Unexpected Platforms—The Power of Context in Marketing

context of marketing

Confession: I hereby declare that I’m too old for the MTV Music Video Awards. I didn’t recognize a single artist at the star-studded ceremony until Gwen Stefani broke through the half-nude tapestry of young pop stars, rocking age 44 in a fuchsia pants suit.

Ah, refreshing.

So why do I sit through an awards show that I don’t care about? Because being on top of pop culture is part of my job as a representative of the consumer voice in the advertising world.

The big takeaway for me on Sunday evening was watching Miley Cyrus turn the stage over to a homeless youth after her hit “Wrecking Ball” was announced the winner for video of the year. Personal feelings on the matter aside, I have to admit that the juxtaposition of a homeless teen standing center stage in front of the world’s pop powerhouses was provocative and intriguing—and in FAR better ways than Cyrus attempted to hit those notes last year.

It caught my attention, not because I didn’t realize homelessness in America is a problem, but because you don’t typically expect to see someone from that world in the context of one of pop culture’s most beloved events. Awareness is great, but what about action? There’s no blurred line about it: Cyrus’ attempt to generate more outreach around the cause was successful—she’s raised more than $200,000 for the “My Friend’s Place” charity (where she met the homeless teen) since her stunt on the Video Music Awards.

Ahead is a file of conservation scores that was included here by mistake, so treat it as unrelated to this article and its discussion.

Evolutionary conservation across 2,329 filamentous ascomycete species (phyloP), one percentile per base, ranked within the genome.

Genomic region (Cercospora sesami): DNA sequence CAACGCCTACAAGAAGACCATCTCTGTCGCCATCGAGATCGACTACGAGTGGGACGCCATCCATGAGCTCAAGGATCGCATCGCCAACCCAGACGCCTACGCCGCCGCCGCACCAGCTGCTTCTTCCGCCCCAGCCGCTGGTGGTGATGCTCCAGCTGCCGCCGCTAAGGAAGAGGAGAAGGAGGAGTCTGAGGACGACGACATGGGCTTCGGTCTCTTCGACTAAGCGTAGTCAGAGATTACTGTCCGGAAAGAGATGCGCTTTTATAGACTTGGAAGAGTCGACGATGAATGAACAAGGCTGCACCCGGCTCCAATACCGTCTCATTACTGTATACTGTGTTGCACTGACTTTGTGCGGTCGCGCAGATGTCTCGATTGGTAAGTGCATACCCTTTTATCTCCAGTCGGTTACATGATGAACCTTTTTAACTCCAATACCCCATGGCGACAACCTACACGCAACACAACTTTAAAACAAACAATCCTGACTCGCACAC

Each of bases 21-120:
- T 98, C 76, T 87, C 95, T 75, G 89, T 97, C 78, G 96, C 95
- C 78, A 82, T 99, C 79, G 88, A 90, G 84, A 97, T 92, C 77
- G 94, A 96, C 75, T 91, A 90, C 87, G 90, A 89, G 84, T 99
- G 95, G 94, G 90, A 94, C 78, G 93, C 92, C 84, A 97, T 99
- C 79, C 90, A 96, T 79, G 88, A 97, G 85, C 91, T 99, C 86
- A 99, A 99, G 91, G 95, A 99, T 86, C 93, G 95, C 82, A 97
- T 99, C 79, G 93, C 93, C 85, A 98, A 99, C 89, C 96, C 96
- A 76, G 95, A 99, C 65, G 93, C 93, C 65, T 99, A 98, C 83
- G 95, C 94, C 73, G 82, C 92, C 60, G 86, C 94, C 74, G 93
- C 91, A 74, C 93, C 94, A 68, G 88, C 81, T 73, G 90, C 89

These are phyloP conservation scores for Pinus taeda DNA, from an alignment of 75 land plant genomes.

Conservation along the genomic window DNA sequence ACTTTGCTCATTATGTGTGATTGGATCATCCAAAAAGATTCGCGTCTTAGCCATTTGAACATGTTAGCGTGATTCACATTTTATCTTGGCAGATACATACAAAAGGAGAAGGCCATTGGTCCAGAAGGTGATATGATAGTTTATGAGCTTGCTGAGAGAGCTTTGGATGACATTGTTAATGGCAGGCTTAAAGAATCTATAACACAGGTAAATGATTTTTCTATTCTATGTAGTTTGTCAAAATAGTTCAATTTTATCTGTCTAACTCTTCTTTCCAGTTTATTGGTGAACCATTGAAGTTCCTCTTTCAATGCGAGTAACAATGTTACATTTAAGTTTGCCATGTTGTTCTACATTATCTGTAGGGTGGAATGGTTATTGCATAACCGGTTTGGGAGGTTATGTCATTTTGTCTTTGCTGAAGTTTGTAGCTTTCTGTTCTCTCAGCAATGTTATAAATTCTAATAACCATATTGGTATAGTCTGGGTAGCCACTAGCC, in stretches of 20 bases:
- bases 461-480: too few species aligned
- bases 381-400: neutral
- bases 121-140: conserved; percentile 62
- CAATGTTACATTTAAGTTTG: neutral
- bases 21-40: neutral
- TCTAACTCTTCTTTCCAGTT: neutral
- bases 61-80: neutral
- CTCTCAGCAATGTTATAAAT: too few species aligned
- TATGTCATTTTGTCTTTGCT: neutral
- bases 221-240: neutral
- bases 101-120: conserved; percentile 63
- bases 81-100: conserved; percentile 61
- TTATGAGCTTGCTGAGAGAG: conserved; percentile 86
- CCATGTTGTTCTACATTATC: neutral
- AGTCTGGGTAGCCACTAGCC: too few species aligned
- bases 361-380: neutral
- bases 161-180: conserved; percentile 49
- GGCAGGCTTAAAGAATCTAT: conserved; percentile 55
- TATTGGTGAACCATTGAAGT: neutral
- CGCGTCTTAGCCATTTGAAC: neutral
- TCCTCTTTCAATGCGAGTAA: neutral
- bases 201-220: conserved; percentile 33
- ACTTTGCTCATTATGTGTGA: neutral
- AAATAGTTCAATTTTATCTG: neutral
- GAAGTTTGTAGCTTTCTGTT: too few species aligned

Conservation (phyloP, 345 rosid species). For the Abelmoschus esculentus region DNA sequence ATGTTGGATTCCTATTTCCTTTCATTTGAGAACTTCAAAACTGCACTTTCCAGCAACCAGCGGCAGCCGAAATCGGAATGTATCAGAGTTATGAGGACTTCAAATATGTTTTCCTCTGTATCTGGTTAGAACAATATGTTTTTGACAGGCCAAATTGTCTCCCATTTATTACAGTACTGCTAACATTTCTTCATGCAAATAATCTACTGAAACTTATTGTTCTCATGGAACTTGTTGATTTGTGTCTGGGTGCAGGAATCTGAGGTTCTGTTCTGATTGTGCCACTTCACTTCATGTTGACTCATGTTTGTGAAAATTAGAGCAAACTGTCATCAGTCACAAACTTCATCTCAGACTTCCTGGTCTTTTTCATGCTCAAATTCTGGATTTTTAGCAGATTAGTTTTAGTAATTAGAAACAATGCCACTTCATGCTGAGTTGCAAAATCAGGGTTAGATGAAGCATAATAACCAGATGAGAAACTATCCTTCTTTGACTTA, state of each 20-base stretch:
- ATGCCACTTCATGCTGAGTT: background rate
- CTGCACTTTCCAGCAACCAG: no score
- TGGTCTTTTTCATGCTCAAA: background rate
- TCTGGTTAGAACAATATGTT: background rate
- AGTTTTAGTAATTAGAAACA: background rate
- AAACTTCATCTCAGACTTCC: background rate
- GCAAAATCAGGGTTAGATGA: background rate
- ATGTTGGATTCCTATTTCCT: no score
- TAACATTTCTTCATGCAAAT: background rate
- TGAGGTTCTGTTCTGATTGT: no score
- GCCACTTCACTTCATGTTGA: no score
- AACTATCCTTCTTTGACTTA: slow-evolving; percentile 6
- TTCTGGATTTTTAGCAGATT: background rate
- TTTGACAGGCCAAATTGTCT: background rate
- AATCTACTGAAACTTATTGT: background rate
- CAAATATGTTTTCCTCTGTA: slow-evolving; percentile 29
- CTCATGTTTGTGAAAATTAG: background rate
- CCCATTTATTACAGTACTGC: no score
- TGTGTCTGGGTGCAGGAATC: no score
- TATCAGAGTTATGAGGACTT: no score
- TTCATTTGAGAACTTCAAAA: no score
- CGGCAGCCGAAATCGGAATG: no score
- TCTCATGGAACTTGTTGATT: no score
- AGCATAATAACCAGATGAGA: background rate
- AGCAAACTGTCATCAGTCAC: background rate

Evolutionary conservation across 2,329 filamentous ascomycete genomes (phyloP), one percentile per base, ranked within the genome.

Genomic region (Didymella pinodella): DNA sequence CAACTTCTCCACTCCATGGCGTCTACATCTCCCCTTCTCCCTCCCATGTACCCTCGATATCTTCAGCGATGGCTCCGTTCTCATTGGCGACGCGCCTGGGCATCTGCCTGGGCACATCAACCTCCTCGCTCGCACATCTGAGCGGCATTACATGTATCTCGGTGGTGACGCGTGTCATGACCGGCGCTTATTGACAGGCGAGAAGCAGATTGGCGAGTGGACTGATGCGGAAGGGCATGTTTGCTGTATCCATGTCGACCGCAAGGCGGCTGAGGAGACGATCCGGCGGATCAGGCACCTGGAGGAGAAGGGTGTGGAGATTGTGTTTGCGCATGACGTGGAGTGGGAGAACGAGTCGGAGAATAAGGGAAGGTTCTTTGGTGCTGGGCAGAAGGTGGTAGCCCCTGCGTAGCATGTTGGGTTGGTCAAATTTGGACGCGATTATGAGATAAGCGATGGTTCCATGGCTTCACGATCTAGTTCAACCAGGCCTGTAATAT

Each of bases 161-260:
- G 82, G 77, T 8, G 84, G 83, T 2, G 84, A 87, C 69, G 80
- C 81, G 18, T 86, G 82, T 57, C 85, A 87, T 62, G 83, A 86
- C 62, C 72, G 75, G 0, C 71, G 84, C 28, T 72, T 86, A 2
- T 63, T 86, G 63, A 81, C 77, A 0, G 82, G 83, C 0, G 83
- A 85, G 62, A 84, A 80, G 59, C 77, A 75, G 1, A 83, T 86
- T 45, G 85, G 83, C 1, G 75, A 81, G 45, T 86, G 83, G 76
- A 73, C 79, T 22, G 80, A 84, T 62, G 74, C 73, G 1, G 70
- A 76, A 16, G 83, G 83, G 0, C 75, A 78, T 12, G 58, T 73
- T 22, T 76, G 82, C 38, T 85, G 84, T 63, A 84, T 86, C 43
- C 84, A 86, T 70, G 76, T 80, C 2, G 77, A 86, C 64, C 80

While it’s clear that star power has helped to fuel this effort, it’s important to recognize that star power alone wouldn’t have garnered the same publicity and awareness that was created via the mash-up of homelessness in the context of a televised marquee awards show. We expect a pop star to look forward to winning the biggest award of the ceremony so she might take the opportunity to thank everyone involved in her success. We wouldn’t be surprised if she swapped out her “thank you’s” in favor of using the stage as a soapbox to share political views. But handing the stage over in its entirety to a homeless teen so he can be heard in his own voice?

That, my friends, is a wrecking ball right through “predictable advertising” and a reminder that putting our messages in an unexpected context is sometimes the very thing we need to do in order to stand out and be seen.

By Lisa Dolbear, Account Planner